Watery or bloody diarrhea, abdominal pain, fever, and malaise.
Four species of Shigella: sonnei, flexneri, dysenteriae, and boydii.
Approximately 14,000 laboratory confirmed cases of shigellosis and an estimated 450,000 total cases (72% due to S. sonnei) occur in the United States each year. In the developing world, S. flexneri predominates. Epidemics of S. dysenteriae type 1 have occurred in Africa and Central America with case fatality rates of 5-15%.
Convulsions may occur in young children; the mechanism may be related to a rapid rate of temperature elevation or metabolic alterations. Post-infectious arthritis is a late complication of S. flexneri infection, especially in persons with the genetic marker HLA-B27. Hemolytic-uremic syndrome can occur after S. dysenteriae type 1 infection.
A small inoculum (10 to 200 organisms) is sufficient to cause infection. As a result, spread can easily occur by the fecal-oral route and occurs in areas where hygiene is poor. Epidemics may be foodborne or waterborne. Shigella can also be transmitted by flies and sexual contact.
In the United States, groups at increased risk of shigellosis include children in child-care centers and persons in custodial institutions, where personal hygiene is difficult to maintain; orthodox Jews; international travelers; men who have sex with men; and those in homes with inadequate water for handwashing.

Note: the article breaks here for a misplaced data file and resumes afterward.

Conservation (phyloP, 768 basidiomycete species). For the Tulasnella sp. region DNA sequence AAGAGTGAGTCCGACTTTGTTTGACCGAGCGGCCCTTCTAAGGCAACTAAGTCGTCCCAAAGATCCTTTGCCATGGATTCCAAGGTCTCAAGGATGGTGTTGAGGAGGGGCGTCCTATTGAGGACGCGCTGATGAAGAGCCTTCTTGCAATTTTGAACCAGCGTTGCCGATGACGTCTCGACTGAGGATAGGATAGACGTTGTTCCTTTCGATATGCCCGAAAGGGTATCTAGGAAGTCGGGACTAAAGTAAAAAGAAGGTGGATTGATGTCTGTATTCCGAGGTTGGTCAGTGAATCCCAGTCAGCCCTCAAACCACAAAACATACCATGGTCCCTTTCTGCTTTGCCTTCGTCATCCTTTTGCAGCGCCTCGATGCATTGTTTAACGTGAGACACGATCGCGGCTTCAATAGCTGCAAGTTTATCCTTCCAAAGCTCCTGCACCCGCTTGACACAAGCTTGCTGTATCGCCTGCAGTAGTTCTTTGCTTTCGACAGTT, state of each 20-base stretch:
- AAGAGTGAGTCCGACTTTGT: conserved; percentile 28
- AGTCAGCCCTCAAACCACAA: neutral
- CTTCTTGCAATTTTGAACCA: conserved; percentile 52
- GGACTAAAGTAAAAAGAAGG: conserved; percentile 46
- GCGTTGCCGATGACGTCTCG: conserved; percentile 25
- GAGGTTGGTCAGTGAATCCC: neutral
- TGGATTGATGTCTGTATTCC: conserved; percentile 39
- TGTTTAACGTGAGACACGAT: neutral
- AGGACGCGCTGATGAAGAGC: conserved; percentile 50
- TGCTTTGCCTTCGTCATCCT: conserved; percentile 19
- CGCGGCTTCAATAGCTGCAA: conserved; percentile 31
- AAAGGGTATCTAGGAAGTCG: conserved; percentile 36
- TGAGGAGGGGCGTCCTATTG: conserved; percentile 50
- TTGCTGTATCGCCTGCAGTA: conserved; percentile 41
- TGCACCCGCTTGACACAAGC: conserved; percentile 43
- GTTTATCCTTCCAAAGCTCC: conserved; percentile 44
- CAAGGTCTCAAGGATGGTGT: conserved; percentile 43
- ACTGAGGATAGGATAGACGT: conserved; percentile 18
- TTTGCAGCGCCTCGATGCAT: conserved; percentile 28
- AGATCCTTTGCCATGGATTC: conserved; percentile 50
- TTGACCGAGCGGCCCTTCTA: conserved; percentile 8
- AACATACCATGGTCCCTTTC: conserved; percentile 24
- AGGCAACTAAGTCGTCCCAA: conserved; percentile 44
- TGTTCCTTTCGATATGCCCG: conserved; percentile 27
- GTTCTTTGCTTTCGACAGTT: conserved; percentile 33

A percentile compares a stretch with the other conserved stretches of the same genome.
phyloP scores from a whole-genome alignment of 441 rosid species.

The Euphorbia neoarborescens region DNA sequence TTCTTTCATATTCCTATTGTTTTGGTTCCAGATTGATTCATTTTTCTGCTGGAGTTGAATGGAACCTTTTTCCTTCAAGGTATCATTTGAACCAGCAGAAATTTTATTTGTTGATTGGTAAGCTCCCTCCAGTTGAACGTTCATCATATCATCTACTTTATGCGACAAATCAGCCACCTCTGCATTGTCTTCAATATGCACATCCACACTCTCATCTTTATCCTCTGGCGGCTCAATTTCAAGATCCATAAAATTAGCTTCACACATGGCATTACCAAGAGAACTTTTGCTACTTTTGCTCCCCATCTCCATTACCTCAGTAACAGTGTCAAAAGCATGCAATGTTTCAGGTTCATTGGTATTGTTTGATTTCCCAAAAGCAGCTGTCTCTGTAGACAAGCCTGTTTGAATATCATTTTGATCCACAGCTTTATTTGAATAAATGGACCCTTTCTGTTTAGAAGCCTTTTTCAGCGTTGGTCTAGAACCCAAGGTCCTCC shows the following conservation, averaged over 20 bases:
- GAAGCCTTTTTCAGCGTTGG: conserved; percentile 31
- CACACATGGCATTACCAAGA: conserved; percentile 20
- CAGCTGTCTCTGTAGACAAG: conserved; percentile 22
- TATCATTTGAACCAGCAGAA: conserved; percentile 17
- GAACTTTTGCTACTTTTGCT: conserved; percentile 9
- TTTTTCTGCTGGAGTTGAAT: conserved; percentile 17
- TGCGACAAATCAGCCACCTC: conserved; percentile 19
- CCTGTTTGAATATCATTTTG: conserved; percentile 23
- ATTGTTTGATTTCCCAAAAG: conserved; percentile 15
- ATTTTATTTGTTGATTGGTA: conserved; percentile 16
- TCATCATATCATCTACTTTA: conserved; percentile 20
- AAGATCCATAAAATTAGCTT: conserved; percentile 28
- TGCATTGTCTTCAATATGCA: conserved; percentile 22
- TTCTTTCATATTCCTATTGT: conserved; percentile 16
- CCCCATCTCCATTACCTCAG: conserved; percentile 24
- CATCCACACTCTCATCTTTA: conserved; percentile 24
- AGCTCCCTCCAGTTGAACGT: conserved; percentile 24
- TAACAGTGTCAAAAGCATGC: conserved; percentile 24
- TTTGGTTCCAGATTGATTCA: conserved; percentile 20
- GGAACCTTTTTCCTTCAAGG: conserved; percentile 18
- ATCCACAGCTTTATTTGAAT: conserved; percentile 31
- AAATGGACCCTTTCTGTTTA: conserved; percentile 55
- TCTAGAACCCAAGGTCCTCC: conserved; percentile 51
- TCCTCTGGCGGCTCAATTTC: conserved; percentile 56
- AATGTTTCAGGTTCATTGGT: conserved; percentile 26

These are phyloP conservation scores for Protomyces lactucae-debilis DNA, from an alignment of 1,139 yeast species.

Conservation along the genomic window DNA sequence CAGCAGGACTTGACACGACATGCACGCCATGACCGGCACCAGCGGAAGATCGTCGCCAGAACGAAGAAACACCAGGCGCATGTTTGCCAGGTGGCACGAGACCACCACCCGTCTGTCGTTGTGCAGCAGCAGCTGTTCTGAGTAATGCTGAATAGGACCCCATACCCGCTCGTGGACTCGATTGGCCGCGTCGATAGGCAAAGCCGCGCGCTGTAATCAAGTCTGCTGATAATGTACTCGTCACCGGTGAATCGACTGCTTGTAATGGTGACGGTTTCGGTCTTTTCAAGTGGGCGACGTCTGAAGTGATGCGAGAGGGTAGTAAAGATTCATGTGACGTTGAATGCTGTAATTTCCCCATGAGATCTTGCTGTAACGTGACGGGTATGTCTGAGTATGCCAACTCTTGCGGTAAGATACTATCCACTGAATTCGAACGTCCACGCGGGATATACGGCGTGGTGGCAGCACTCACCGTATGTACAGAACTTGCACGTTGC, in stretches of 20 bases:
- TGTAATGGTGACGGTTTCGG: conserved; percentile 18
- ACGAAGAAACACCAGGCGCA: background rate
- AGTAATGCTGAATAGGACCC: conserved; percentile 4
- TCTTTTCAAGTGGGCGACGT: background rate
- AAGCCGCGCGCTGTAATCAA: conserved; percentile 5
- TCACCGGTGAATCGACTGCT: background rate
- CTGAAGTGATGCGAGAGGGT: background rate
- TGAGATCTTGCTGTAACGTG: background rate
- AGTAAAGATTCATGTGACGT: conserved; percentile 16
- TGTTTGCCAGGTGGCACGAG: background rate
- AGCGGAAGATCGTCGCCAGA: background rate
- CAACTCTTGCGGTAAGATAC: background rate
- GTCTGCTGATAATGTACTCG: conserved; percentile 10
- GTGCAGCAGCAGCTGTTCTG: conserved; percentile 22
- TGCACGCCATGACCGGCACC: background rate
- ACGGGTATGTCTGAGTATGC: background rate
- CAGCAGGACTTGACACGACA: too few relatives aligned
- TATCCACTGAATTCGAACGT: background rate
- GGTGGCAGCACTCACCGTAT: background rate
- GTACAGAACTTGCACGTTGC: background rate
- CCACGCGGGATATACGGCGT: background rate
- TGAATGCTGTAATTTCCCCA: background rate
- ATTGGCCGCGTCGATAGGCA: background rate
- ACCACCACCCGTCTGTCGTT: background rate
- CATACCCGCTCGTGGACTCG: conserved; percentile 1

Clinical laboratories report isolations of Shigella to state health departments, which then report them to CDC. Shigellosis is a notifiable infectious disease.
Decreasing incidence in cases since 1995. S. sonnei causes large periodic outbreaks.
Increasing resistance to antimicrobial agents among isolates acquired domestically and abroad; absence of effective vaccines; modifying handwashing behavior to control prolonged community-wide outbreaks; identifying targeted prevention measures in high-risk groups.
Strengthening laboratory, epidemiologic, and public health capacity to detect and respond to epidemic S. dysenteriae type 1 in high-risk areas could reduce morbidity and mortality. Partnerships between CDC, local health departments and communities may lead to investigations of transmission and new prevention materials. Subtyping of S. sonnei by pulsed-field gel electrophoresis can improve outbreak detection and control.